Adolescent Personality as a Prospective Predictor of Parenting: An Interactionist Perspective

Christopher J. Trentacosta, Tricia K. Neppl, M. Brent Donnellan, Laura V. Scaramella, Daniel S. Shaw, Rand D. Conger

Research output: Contribution to journalArticlepeer-review

16 Scopus citations


This study examined personality during adolescence as a predictor of later parenting of toddler-aged offspring. On the basis of empirical research on the timing of parenthood and the interactionist model (Conger & Donnellan, 2007), we examined age at parenthood and family socioeconomic status (SES) as mediators of the relation between personality and parenting. Participants were 228 emerging adults from an ongoing longitudinal study of the transition to adulthood. Later entry into parenthood and higher SES accounted for the association between personality characteristics and lower levels of harsh parenting and higher levels of positive parenting. Consistent with the interactionist model, both personality characteristics and SES-linked variables were related to interpersonal processes in families. The findings suggest that promoting adaptive personality traits during childhood and adolescence may help delay early entry into parenthood, promote higher SES, and, indirectly, foster more positive parenting of young children.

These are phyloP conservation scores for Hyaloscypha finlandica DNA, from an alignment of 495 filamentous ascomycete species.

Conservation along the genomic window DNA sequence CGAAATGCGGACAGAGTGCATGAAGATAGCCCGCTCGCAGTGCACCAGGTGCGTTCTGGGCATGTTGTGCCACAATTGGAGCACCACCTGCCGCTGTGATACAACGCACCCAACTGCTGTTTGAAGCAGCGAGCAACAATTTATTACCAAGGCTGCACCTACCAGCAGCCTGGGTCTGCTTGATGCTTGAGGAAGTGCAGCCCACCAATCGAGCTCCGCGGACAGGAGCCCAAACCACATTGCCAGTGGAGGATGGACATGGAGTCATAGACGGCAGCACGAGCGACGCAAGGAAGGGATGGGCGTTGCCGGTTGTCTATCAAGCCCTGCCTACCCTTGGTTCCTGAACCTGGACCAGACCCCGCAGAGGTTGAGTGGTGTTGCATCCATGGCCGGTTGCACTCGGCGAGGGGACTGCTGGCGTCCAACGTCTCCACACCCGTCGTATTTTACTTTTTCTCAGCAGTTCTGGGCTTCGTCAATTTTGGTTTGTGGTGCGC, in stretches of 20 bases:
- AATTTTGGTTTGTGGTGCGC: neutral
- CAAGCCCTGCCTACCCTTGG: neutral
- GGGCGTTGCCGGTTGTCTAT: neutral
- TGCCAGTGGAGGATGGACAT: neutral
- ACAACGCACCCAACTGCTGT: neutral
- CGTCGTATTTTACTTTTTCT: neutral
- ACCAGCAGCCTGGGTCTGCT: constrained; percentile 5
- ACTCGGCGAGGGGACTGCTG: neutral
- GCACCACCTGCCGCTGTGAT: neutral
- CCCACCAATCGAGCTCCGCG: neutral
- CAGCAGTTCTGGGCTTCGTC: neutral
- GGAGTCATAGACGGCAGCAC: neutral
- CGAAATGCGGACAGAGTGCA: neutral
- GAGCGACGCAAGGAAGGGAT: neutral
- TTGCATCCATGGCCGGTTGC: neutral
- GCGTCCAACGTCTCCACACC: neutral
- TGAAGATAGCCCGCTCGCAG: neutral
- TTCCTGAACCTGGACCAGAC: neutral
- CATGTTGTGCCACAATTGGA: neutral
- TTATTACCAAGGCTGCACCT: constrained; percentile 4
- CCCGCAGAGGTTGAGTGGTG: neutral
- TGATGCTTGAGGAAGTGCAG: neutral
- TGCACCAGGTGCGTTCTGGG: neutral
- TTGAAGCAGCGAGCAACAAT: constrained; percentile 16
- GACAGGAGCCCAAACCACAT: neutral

Original languageEnglish (US)
Pages (from-to)721-730
Number of pages10
JournalJournal of Family Psychology
Issue number6
StatePublished - Dec 2010
Externally publishedYes


  • Age at parenthood
  • Longitudinal
  • Parenting
  • Personality
  • Socioeconomic status

ASJC Scopus subject areas

  • General Psychology


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